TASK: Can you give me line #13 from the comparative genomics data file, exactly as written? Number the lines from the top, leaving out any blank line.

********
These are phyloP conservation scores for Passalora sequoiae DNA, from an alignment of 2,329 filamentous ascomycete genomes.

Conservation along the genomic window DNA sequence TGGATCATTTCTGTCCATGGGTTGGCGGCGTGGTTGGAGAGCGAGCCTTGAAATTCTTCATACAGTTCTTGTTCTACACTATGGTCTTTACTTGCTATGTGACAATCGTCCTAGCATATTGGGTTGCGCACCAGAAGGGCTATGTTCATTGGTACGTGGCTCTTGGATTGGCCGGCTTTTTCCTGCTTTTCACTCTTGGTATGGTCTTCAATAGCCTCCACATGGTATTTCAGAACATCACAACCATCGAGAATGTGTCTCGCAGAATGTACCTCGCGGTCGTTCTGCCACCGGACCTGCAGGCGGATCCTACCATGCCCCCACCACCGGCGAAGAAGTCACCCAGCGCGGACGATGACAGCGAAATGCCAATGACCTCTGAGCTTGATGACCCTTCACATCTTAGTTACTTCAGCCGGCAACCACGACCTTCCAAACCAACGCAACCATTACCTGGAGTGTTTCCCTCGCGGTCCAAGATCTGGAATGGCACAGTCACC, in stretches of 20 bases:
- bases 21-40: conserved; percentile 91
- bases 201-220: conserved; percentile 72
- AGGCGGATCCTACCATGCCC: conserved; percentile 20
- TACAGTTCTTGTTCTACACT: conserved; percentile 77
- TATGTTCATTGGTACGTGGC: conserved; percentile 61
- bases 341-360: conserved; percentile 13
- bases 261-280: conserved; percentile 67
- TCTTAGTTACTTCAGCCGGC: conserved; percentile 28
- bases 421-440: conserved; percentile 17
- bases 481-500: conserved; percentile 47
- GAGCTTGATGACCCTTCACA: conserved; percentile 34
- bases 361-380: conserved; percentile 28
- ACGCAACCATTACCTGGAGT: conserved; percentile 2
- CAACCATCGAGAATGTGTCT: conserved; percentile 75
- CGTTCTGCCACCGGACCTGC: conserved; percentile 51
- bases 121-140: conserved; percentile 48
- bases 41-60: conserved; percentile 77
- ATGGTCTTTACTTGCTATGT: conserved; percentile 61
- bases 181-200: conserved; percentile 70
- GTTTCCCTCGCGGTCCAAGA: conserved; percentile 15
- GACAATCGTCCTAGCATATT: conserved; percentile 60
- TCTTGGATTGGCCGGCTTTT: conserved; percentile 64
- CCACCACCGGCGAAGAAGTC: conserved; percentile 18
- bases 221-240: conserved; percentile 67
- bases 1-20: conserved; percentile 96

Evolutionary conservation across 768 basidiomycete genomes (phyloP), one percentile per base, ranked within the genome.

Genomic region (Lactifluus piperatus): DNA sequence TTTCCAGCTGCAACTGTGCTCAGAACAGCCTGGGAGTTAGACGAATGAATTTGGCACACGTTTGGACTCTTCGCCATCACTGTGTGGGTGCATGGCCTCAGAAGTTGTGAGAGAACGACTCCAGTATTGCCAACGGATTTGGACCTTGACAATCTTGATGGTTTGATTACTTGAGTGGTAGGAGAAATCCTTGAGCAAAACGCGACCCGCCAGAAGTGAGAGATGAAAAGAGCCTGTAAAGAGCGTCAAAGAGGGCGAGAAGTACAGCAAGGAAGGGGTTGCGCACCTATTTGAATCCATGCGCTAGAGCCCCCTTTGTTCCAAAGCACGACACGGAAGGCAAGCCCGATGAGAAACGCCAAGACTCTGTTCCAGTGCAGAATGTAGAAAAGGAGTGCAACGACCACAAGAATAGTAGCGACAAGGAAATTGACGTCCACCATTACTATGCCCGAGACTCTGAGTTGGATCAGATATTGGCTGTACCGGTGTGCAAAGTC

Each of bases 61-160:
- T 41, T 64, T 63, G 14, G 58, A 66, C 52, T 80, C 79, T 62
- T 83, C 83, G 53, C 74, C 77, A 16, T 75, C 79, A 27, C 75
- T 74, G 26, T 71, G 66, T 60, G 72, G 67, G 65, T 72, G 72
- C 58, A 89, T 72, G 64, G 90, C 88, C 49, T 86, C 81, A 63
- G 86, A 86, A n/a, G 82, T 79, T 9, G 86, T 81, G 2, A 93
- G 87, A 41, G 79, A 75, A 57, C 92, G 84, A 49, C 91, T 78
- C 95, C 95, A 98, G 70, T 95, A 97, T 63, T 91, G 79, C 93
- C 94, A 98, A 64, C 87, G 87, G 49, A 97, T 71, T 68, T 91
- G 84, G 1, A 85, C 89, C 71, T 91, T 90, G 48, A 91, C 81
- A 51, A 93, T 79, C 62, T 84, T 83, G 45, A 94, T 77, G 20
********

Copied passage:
- GAGCTTGATGACCCTTCACA: conserved; percentile 34